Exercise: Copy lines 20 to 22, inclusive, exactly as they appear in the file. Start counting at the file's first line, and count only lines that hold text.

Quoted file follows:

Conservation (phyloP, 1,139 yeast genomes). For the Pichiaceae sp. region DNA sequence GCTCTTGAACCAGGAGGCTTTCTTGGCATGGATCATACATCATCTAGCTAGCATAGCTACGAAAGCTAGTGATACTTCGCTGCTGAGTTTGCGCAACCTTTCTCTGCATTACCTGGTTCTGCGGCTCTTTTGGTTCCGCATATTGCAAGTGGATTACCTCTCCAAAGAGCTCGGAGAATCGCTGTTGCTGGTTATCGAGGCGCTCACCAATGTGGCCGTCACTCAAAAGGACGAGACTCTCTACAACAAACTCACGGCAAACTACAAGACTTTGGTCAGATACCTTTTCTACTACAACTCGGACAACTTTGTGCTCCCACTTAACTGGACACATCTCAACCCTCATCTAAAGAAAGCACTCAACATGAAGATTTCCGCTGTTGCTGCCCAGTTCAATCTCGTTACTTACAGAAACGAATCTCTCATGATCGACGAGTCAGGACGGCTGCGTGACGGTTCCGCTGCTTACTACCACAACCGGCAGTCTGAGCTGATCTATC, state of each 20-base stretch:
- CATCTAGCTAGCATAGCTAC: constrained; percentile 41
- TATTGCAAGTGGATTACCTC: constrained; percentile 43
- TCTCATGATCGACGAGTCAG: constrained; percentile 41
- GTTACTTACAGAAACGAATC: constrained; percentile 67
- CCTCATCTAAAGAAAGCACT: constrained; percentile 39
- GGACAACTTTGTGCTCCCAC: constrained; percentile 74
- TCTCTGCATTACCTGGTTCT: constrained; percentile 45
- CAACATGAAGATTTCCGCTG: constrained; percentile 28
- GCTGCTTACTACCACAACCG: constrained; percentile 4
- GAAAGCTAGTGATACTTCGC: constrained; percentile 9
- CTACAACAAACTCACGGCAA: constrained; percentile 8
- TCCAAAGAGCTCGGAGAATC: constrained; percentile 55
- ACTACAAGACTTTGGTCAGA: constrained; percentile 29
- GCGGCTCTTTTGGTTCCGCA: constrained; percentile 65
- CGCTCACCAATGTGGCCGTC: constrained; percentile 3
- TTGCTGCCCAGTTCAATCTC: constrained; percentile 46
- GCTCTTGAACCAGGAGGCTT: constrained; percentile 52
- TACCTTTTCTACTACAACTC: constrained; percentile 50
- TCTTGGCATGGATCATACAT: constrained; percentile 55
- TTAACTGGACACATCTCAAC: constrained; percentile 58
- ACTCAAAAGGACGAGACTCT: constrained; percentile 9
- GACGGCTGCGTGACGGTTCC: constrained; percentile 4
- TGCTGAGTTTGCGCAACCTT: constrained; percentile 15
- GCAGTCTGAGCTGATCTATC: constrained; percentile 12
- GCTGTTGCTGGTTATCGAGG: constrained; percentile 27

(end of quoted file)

- TCTTGGCATGGATCATACAT: constrained; percentile 55
- TTAACTGGACACATCTCAAC: constrained; percentile 58
- ACTCAAAAGGACGAGACTCT: constrained; percentile 9